We all deserve to experience and express our feelings regarding the presidential election, regardless of our political affiliation, religion, gender, sexual orientation, or ethnic origin. It’s natural to feel disappointed, sad, angry, fearful, hurt, and hurt by what we expected and wanted to happen, but didn’t.
If Secretary Clinton had won the presidential election, she would be saying the exact same thing for Trump supporters. Uniting as a nation doesn’t just mean supporting presidential elected officials. It means supporting and allowing the feelings everyone has and keeping space for those feelings.
Defend positive expression
The protests that have been taking place in major cities, including New York, is a way of expressing and releasing feelings. It is one of the emotionally healthy ways to do it except of course for those who are acting violently, which is unacceptable.
There is a movement that started before the elections in New York City by Matt Chavez. After observing the gloomy mood of the people in the subway below 14th Street, he encouraged others to express their feelings on postcards and then post these notes on the subway walls. Validating the desperate need of many people to communicate their thoughts and emotions, more than 2,000 people used this creative method to share their feelings in this neutral way.
Preparing your destiny for acceptance
The only way that people who wanted a different outcome will be able to truly accept what it is is by allowing their feelings. This is not a new concept, or it is only specifically related to choice. Allowing and accepting the healthy expression of feelings is a must to continue to embrace positive growth in life. If we are struggling with a problem and have a hard time accepting it, either …
o A relationship that ends
o Loss of a job
or a medical illness
o The death of a loved one
… before we can accept reality, we have to go through a process. We need to feel and express our feelings. This is the path to the destination of acceptance. There is no specific defined time frame. It happens in the time of each individual.
This is also a process and cannot be rushed. There was more complexity during this campaign than at any other time in history. Both candidates presented us with something new to consider and a lot to process. Not only was she a woman running to the forefront for the first time for the presidency of a major political party, the other was not her usual candidate, but a businessman with no political experience.
Two sides of every story
This week, many of the people I work with in my psychotherapy practice spoke about how they are emotionally affected by the outcome of the presidential election.
Some are experiencing:
o A feeling of loss,
o Lack of security,
o The loss of his dream of the first female president
o The disappointment of waiting for the glass ceiling to break for women
o Despair for the defeat of someone who represented their hope and dreams of something else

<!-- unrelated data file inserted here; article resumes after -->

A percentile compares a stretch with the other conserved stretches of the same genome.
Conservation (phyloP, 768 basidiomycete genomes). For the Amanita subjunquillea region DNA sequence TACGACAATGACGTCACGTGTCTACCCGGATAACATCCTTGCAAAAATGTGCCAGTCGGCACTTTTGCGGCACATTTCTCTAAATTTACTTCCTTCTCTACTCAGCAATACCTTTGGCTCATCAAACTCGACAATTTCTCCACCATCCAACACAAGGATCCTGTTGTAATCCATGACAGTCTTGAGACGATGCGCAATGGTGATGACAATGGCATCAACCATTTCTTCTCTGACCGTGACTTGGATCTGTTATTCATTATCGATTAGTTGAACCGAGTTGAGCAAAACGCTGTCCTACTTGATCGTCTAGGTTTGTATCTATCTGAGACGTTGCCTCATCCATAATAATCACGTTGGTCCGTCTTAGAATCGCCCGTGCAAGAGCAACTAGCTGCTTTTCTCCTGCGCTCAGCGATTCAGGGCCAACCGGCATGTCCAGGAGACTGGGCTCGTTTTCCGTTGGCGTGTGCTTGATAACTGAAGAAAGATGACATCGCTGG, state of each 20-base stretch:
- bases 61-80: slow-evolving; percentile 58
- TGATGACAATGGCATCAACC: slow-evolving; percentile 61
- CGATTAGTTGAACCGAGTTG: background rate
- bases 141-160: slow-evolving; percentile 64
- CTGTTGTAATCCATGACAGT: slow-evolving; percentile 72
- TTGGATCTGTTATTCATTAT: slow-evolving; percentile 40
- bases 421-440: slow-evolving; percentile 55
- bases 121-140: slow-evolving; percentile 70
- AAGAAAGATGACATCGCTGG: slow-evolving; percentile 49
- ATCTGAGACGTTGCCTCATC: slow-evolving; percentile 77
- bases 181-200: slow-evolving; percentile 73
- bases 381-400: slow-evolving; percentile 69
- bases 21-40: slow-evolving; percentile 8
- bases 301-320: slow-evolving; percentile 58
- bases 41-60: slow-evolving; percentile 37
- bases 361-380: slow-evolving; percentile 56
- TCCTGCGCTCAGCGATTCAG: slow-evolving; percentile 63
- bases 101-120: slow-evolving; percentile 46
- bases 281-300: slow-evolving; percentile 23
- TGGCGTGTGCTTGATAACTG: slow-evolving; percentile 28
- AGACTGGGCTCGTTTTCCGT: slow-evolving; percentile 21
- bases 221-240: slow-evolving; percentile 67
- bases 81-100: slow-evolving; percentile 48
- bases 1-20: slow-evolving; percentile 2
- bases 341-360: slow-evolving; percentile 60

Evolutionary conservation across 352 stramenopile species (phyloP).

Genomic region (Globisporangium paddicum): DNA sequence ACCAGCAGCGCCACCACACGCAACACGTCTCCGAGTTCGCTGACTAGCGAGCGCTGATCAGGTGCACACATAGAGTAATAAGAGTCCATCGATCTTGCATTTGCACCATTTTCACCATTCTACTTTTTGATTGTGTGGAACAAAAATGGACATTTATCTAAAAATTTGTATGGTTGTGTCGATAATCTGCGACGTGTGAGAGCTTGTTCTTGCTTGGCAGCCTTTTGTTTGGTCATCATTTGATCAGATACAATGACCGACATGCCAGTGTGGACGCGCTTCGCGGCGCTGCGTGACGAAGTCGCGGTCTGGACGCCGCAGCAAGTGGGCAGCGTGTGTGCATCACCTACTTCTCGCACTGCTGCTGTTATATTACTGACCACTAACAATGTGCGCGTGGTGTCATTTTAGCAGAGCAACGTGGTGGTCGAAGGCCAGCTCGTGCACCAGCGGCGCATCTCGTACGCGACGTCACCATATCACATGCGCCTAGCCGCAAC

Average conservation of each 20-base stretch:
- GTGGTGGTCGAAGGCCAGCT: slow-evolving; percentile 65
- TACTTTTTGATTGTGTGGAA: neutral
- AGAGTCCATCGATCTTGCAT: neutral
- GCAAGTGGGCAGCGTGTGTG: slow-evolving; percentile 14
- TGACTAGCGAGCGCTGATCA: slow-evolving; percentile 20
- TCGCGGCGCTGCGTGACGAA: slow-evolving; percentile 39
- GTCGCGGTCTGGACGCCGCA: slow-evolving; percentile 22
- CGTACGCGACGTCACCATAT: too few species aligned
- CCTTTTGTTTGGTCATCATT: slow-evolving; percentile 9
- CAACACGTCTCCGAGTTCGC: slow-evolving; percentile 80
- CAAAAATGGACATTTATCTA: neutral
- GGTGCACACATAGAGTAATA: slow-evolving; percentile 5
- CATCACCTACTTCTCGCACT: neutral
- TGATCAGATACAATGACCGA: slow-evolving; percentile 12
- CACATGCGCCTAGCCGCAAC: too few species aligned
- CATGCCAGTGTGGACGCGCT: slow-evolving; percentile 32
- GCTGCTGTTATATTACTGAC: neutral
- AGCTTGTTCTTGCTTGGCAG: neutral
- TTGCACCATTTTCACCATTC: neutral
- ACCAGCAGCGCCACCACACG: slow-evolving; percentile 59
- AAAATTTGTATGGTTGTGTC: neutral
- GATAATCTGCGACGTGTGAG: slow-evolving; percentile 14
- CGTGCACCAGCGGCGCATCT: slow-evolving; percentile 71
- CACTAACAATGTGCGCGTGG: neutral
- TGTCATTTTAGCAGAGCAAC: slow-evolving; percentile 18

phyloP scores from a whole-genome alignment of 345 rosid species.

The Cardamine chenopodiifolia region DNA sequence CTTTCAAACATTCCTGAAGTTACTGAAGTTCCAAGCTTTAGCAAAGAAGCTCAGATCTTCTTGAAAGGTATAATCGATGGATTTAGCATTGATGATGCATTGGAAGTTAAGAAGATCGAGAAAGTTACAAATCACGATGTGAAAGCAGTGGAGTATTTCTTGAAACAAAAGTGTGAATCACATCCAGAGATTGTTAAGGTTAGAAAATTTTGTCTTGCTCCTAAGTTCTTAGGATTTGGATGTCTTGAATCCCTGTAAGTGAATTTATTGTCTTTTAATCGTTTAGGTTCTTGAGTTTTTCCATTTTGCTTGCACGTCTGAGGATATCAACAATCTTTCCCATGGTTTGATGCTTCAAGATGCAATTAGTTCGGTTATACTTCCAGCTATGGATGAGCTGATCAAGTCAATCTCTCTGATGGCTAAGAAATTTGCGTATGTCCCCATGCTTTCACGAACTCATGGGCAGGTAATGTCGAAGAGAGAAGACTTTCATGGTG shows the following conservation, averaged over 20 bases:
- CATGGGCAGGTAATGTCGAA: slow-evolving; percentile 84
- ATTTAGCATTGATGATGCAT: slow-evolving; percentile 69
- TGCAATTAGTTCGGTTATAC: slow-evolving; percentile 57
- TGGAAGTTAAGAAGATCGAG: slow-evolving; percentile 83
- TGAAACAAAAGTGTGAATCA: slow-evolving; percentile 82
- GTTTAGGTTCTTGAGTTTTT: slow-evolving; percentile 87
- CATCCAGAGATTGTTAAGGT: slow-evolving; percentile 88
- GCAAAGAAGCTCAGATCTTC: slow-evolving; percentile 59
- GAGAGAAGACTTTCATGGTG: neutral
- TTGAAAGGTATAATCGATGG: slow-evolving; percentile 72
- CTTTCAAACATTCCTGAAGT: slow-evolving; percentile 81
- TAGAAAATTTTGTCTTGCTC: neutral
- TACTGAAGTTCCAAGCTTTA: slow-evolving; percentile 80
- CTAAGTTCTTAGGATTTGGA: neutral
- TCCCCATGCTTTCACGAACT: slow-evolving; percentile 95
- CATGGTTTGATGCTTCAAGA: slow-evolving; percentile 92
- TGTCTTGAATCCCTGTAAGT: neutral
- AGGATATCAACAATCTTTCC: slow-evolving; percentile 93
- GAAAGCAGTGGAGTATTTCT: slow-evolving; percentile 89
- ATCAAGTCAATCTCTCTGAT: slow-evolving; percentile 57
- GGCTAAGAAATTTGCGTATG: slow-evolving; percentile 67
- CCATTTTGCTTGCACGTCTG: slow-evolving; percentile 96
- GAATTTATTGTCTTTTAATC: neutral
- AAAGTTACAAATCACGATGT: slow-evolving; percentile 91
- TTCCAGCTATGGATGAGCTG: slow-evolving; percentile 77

o Concern about ethnicity and sexual orientation issues that arose during the elections
While others have expressed their enthusiasm for the presidential result and the prospect of having a non-politician in the White House and what that may mean for them.
Together we can recover from the aftershock
I encourage each of us to make a real effort to listen, understand and respect the feelings and points of view of others, even when it feels impossible. This may be the only way to truly unite.
o Some of my psychotherapy clients have trauma in their history. They may have been sexually abused, assaulted or harassed, or have been subjected to racial or sexual orientation bias. You have had these previous heartaches unleashed because something that was happening during the election triggered old hurts.
o While others are elated and hopeful by the opinions and promises made by Donald Trump.
Home is where healing begins
We all deserve to have our feelings and our voices heard. The uncertainty of what will come next and the fear of losing control can cause us to act where we think we can safely, at home.
“At any given moment, much of our suffering does not come from the moment we find ourselves, but from our projection of what will happen in the future. In reality, we have no idea what will happen next.” ~ Allison Carmen, author of The Gift of Maybe.
Unfortunately, many of us have carried our very intense feelings to our most intimate spaces and to our extended family and friends. So while the elections may be over, the gap created by arguments between our loved ones has yet to be repaired.
The way to hope
When someone is truly committed to a political candidate, as many of us have been, and what each candidate stands for, the feelings are sure to be deeply experienced, particularly when the person they were supporting did not win and their dream did not come true.
With any dream or loss, feelings cannot be turned off like a light switch. In fact, that would be emotionally unhealthy. The path to hope, healing, acceptance, and togetherness is to allow ourselves and others to experience and process our feelings without minimizing or repressing them.
Some people may have made fun of or made fun of other people, and ridiculed those who are showing or expressing strong feelings about what happened. If we give ourselves and others time to process our feelings, it will be more possible to come to a place of acceptance of what is, and to move forward and unite with our families and as a nation.
If you are struggling to accept the election results, or are experiencing historical wounds that have been triggered by this event, if we can all allow each other to process our feelings, perhaps we can begin the steps toward healing. .